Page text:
In her Gitmo anniversary piece, Dahlia Lithwick, piggybacking on Adam Liptak’s earlier report, used the extensive redactions in the DC Circuit Opinion overturning Adnan Latif’s habeas petition to illustrate how little the courts are telling us about his fate, our detention program, and its impact on the most basic right in this country, habeas corpus.
But in the spirit of the day, I urge you to stop for a moment and look at the decision itself, so heavily redacted that page after page is blacked out completely. The court, in evaluating a secret report on Latif, can tell us very little about the report and thus the whole opinion becomes an exercise in advanced Kafka: The dissent, for instance notes that “As this court acknowledges, “the [district] court cited problems with the report itself including [REDACTED]. … And according to the report there is too high a [REDACTED] in the report for it to have resulted from [REDACTED].” Liptak describes all this as an exercise in “Mad Libs, Gitmo Edition.” But in the end, it’s also an exercise in turning the legal process of assessing the claims of these prisoners at Guantanamo Bay into something that replaces one legal black hole with another: pages and pages of black lines that obscure in words what has been obscured in fact. Americans will never know or care what was done at the camp and why if the legal process that might have transparently corrected errors happens behind blacked-out pages.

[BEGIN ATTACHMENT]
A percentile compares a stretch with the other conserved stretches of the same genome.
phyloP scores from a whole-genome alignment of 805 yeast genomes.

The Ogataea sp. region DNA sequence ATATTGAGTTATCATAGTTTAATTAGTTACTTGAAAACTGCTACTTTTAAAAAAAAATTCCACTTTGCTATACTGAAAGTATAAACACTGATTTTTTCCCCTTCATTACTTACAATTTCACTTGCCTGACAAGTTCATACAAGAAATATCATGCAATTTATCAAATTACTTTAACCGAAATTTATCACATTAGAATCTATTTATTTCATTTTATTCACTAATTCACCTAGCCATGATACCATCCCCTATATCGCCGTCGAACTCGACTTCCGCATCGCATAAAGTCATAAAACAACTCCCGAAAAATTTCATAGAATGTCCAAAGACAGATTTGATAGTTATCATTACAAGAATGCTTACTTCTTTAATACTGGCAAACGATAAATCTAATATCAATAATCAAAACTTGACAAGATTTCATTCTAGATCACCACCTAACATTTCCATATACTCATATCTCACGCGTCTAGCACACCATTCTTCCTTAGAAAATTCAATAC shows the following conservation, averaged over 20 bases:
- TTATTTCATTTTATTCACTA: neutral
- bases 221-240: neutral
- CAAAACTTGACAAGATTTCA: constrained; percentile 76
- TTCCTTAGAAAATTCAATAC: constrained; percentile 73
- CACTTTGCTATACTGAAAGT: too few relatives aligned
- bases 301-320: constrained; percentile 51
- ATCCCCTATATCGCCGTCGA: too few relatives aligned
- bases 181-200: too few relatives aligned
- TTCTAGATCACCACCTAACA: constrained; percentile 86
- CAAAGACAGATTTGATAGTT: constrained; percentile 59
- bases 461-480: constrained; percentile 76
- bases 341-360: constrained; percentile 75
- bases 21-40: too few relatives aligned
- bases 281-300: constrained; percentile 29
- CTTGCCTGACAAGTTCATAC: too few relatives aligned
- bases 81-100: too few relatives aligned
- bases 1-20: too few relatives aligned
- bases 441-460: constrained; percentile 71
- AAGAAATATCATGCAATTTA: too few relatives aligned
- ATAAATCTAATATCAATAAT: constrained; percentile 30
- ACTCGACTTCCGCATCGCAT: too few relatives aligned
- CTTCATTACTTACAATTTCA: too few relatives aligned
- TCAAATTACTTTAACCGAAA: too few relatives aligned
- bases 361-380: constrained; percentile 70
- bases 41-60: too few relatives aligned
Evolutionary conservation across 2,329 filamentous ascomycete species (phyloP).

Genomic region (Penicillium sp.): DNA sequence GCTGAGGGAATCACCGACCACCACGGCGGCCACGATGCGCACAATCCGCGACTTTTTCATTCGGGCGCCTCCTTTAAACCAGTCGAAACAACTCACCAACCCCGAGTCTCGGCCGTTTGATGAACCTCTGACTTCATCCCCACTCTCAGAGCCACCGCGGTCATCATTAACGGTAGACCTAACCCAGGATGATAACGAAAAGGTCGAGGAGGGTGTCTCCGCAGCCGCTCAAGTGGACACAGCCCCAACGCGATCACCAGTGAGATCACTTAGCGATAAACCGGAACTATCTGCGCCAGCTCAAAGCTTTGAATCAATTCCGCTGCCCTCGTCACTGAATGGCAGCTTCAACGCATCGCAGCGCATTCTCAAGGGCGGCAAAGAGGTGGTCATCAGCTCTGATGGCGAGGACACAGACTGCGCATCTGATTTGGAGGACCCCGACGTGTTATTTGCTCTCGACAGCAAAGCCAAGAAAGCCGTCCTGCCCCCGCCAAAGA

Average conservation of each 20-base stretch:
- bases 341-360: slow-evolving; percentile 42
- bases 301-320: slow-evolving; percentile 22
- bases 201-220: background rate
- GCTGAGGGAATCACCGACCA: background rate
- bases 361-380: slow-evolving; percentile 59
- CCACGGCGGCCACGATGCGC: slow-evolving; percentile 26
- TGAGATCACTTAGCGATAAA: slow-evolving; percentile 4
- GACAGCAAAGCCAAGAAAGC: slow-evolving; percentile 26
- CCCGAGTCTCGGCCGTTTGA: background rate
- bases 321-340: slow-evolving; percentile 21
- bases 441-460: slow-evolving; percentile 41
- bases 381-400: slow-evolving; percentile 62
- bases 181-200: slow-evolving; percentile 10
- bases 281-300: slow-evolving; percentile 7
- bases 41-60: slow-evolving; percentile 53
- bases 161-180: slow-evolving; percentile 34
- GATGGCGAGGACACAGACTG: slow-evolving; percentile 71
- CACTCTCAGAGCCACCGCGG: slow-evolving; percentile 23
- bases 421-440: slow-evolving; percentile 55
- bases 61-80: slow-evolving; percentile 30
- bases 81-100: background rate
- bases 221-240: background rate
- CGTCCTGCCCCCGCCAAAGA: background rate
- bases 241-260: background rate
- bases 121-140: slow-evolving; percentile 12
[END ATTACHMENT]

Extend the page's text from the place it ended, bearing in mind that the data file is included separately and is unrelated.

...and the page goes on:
Latif’s classified petition for cert has just been filed.
We won’t get to see that petition, though, until after the court redacts it, at which point it will presumably look just like the Circuit Opinion–page after page of black lines.
It’s worth asking who will get to redact that petition, which is after all an important effort not only to free a man cleared for release years ago, but also to restore separation of powers and prevent detainees and Americans alike from being held solely on the basis of an inaccurate intelligence report.
That’s important because, thus far, the existing court documents in this case have been redacted inconsistently.
We know that because the dissent in the Circuit Opinion quotes language from Judge Henry Kennedy’s ruling, yet that language doesn’t appear anywhere in the unredacted sections of his ruling itself. For example, David Tatel refers to the “factual errors” Kennedy described (21; PDF 88) and cites Kennedy’s repetition of Latif’s explanation for having lost his passport–he “gave it to Ibrahim [Alawi] to use in arranging his stay at a hospital.” (37; PDF 104) Yet the appearances of these phrases have been entirely redacted from Kennedy’s opinion (there are many more fragments for which the same is true, supporting general claims about the inaccuracy of the report, but they are less specific).
Indeed, the Circuit Opinion itself is internally inconsistent, as Tatel’s citations to Janice Rogers Brown’s admission that the district court “cited problems with the report itself” (23; PDF 93), one of which she agreed was an “obvious mistake” (22; PDF 89) appear unredacted in his dissent, but not in the majority opinion itself (indeed, the citations to it are redacted in Tatel’s opinion).
Further, I would bet that one of the obvious errors in the report described by all these opinions pertains to Latif’s nationality. As I lay out in more detail here, the public Factual Return makes it clear that the government recorded Latif’s nationality as Bangladeshi up until March 6, 2002, a month and a half after he arrived at Gitmo.
Ala’dini’s full ISN is ISN-US9BA-00156 (DP), in which the number 156 is Ala’dini’s unique identifier and the BA designation indicates the nationality that Petitioner for a time had claimed. See ISN 156 Knowledgeability Brief (Feb. 2002); ISN 156 SRI (May 29, 2002) (indicating petitioner repeatedly lied about his country of origin (Bangladesh) and gave a fake name in all past interviews). Petitioner Ala’dini, to be clear, has since claimed that he is a national of Yemen. E.g., ISN 156 ISN 156 SIR (March 6, 2002). [¶7 PDF 8]